APPELLATE COURT OF ILLINOIS, FIFTH DISTRICT
507 N.E.2d 1321, 155 Ill. App. 3d 130, 107 Ill. Dec. 952 1987.IL.587
Appeal from the Circuit Court of Madison County; the Hon. Nicholas G. Byron, Judge, presiding.
PRESIDING JUSTICE KARNS delivered the opinion of the court. JONES and KASSERMAN, JJ., concur.
DECISION OF THE COURT DELIVERED BY THE HONORABLE JUDGE KARNS
The Department of Transportation of the State of Illinois (the Department) appeals from a judgment of the circuit court of Madison County awarding the Birgers the sum of $165,882 as additional just compensation for the taking and damaging of their property. We affirm.
The Department filed a petition for condemnation seeking fee simple title to a parcel of land held in trust by Bernard B. and Marguerite J. Birger (the Birgers). The property taken consisted of 47.65 acres, out of a total of 115.174 acres owned by the Birgers, located in the northwest quadrant of the intersection of Illinois Route 157 and Interstate 55/70 within the city limits of Collinsville, Illinois.
Witnesses for the Birgers testified the value of the property taken ranged from $1,024,500 to $1,906,000, with damages to the remainder ranging from $0 to $506,400. The Department's witness testified the value of the property taken was $455,000 with no damage to the remainder. The jury returned a verdict of $1,143,600 for the property taken and $22,282 as damage to the remainder for a total of $1,165,882. The circuit court entered judgment upon the verdict for the sum of $165,882 as additional compensation over the preliminary just compensation awarded in an earlier "quick take" proceeding.
On appeal, the Department argues the trial court erred in denying the motions to strike the testimony of the Birgers' valuation witnesses. The Department contends these witnesses based their valuation opinions upon improper factors, including noncomparable sales prices and speculative future developments in the area. The Department concludes the jury was therefore misled as to the proper value of the property taken and, because the jury was so misled, a new trial is required. The Department further argues because of additional alleged errors occurring during the course of the trial, the verdict was a result of passion or prejudice or a clear and palpable mistake. We disagree.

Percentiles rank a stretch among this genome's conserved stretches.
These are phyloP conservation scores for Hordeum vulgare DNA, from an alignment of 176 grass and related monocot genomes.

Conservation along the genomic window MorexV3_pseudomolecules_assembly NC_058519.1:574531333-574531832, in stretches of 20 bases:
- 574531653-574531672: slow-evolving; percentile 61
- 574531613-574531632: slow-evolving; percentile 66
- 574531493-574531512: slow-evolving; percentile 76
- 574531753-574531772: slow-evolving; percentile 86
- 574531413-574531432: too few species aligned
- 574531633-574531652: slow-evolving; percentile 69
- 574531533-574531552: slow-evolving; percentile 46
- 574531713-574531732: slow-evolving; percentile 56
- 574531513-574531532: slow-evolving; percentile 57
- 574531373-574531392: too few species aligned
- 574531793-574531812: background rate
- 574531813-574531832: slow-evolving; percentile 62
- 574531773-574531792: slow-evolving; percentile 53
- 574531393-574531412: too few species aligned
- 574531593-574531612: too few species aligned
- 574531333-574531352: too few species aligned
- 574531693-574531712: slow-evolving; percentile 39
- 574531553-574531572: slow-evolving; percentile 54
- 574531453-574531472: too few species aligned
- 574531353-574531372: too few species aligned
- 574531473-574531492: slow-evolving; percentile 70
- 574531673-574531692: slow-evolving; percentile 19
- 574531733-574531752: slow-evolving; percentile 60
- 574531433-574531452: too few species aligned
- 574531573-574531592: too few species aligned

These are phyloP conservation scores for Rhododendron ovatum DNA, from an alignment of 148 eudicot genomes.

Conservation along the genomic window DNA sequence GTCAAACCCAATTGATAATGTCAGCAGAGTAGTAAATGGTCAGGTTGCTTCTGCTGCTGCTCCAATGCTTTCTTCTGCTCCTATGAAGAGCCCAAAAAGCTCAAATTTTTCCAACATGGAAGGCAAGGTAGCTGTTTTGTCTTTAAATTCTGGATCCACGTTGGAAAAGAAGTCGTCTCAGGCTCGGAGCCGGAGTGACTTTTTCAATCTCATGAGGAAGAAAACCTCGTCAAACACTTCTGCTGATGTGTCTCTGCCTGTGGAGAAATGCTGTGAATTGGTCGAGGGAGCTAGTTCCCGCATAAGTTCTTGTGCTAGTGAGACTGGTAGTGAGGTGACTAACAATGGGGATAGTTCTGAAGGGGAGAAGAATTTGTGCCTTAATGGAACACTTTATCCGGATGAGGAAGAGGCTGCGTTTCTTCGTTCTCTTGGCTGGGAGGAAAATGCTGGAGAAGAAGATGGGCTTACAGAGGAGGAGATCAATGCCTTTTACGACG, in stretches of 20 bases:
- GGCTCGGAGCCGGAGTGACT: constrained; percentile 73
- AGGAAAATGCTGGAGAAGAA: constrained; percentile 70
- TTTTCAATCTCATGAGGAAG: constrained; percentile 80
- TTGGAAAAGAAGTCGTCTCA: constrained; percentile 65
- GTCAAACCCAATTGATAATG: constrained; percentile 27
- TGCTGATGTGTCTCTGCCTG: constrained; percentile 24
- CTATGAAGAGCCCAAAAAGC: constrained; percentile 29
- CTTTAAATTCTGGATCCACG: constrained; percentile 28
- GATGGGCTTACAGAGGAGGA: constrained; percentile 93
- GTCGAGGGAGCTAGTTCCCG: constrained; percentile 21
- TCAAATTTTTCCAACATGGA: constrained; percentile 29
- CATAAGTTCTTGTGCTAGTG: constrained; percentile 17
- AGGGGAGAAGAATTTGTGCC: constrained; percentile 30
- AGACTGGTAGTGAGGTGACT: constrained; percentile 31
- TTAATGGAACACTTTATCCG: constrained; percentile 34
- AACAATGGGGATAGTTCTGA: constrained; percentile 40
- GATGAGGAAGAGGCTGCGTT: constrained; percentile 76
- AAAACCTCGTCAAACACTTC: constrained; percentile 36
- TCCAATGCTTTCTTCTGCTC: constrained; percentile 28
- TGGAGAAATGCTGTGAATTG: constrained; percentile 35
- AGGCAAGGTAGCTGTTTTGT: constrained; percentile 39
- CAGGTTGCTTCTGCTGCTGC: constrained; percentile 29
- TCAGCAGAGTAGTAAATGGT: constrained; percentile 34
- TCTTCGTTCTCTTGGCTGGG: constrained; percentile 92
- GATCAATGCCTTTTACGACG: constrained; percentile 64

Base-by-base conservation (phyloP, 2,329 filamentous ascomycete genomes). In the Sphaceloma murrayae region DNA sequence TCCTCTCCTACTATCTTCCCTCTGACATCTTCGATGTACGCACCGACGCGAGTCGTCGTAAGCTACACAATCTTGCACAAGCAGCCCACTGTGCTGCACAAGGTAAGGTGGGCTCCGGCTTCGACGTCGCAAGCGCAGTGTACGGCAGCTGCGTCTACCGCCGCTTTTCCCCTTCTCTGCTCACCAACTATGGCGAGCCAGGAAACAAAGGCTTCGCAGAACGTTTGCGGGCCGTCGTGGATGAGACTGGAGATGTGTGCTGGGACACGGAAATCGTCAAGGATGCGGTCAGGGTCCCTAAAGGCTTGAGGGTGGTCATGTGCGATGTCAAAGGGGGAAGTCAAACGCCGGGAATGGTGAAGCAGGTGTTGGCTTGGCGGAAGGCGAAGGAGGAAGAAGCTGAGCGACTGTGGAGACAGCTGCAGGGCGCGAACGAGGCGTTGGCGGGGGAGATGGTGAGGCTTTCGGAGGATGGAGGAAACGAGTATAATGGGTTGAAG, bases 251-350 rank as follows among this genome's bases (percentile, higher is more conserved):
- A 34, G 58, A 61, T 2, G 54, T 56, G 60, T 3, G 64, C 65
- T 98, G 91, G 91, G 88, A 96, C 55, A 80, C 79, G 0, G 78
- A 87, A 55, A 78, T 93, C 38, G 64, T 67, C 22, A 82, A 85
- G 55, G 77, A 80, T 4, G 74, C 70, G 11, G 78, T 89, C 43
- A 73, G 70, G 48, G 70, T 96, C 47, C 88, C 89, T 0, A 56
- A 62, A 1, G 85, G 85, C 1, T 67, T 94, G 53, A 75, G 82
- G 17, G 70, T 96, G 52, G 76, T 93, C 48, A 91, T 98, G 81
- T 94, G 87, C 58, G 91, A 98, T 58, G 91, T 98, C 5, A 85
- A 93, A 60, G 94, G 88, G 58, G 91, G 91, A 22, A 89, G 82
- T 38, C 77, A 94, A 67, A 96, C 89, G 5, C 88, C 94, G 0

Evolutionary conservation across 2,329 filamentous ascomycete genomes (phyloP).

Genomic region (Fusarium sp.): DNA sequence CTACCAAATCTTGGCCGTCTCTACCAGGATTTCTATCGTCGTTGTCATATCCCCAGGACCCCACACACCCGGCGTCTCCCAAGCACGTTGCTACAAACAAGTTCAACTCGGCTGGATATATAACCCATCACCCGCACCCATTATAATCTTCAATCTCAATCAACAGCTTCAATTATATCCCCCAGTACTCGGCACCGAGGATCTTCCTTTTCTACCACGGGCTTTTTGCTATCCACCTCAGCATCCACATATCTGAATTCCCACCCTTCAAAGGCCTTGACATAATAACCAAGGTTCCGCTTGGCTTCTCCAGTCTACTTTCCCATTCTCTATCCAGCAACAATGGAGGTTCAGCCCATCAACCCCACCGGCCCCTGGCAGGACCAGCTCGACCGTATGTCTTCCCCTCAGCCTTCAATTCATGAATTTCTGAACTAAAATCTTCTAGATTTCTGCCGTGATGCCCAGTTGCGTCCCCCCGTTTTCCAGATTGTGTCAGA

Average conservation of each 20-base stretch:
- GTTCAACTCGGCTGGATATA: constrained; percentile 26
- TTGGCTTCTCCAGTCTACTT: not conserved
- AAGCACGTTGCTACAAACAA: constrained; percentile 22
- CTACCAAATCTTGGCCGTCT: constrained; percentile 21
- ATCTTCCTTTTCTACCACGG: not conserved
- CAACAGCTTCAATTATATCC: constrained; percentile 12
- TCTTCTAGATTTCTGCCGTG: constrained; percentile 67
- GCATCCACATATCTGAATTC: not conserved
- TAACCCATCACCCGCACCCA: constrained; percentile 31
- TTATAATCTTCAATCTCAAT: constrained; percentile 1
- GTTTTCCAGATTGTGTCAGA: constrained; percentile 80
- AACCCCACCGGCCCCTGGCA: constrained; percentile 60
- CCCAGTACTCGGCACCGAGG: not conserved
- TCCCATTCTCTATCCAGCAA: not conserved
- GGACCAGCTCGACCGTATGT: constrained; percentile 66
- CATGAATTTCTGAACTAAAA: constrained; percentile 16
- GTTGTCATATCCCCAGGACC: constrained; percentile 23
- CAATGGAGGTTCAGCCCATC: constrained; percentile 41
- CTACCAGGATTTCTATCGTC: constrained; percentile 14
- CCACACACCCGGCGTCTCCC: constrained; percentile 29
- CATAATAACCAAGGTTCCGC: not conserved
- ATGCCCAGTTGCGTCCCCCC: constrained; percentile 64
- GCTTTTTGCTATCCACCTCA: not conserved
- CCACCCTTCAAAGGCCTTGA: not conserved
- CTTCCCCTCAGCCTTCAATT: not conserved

The owner of property condemned for public use is entitled to just compensation for the taking of his land. (E.g., Department of Public Works & Buildings v. Hufeld (1966), 68 Ill. App. 2d 120, 127, 215 N.E.2d 312, 316.) Just compensation is determined by looking to the fair market value of the property for its highest and best use on the date of the filing of the condemnation petition even if the land is not being put to that use at the time of the filing. (E.g., Forest Preserve District v. South Holland Trust & Saving Bank (1976), 38 Ill. App. 3d 873, 876, 349 N.E.2d 689, 692. See also City of Benton v. Odom (1984), 123 Ill. App. 3d 991, 995, 463 N.E.2d 785, 788.) Both parties have the right to adopt their own theory as to the highest and best use of the land taken. (E.g., Department of Public Works & Buildings v. Roehrig (1976), 45 Ill. App. 3d 189, 196, 359 N.E.2d 752, 760; Department of Business & Economic Development v. Pioneer Trust & Savings Bank (1976), 39 Ill. App. 3d 8, 11, 349 N.E.2d 467, 471.) Fair market value, in turn, is the amount of money which a willing buyer under ordinary circumstances would pay to a willing owner in a voluntary sale, neither being under any obligation to buy or sell. (E.g., Department of Public Works & Buildings v. Oberlaender (1969), 42 Ill. 2d 410, 415, 247 N.E.2d 888, 892; Department of Business & Economic Development v. Pioneer Trust & Savings Bank (1976), 39 Ill. App. 3d 8, 10, 349 N.E.2d 467, 470.) Fair market value usually is determined in part by looking to comparable sales of land based on similarities in locality, character, time, proximity, market conditions, improvements, and modes of payment. See, e.g., People ex rel. Director of Finance v. YWCA (1979), 74 Ill. 2d 561, 570, 387 N.E.2d 305, 310.